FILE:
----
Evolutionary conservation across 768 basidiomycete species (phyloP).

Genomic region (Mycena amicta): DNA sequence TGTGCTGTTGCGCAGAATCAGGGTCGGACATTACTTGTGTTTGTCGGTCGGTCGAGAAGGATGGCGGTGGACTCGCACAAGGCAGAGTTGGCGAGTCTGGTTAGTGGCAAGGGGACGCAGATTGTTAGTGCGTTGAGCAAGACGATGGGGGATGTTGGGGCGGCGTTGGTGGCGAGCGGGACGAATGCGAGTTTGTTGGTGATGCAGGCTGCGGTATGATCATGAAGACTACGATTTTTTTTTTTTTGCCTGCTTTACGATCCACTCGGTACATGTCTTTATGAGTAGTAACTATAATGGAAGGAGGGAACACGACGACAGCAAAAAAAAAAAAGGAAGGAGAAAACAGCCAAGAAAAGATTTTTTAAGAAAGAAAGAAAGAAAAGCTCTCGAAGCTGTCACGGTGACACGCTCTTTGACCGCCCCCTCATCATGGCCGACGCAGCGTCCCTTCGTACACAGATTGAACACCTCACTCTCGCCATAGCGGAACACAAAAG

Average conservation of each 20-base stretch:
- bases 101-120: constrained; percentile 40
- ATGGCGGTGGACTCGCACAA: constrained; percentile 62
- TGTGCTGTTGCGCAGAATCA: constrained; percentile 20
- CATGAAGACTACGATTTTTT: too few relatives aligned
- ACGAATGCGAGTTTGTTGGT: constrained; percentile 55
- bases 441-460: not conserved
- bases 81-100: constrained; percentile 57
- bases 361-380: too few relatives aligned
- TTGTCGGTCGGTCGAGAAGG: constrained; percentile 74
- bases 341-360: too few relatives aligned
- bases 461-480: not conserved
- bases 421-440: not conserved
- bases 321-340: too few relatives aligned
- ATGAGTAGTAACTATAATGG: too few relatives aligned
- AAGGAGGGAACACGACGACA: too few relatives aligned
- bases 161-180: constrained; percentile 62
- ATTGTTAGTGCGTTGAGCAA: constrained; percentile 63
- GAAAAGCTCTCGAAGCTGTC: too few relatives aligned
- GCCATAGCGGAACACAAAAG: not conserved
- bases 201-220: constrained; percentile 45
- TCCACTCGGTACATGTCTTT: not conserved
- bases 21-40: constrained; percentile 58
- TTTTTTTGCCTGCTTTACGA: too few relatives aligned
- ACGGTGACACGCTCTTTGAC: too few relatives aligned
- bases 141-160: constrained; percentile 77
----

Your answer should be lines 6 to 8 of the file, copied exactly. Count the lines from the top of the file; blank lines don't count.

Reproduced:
- TGTGCTGTTGCGCAGAATCA: constrained; percentile 20
- CATGAAGACTACGATTTTTT: too few relatives aligned
- ACGAATGCGAGTTTGTTGGT: constrained; percentile 55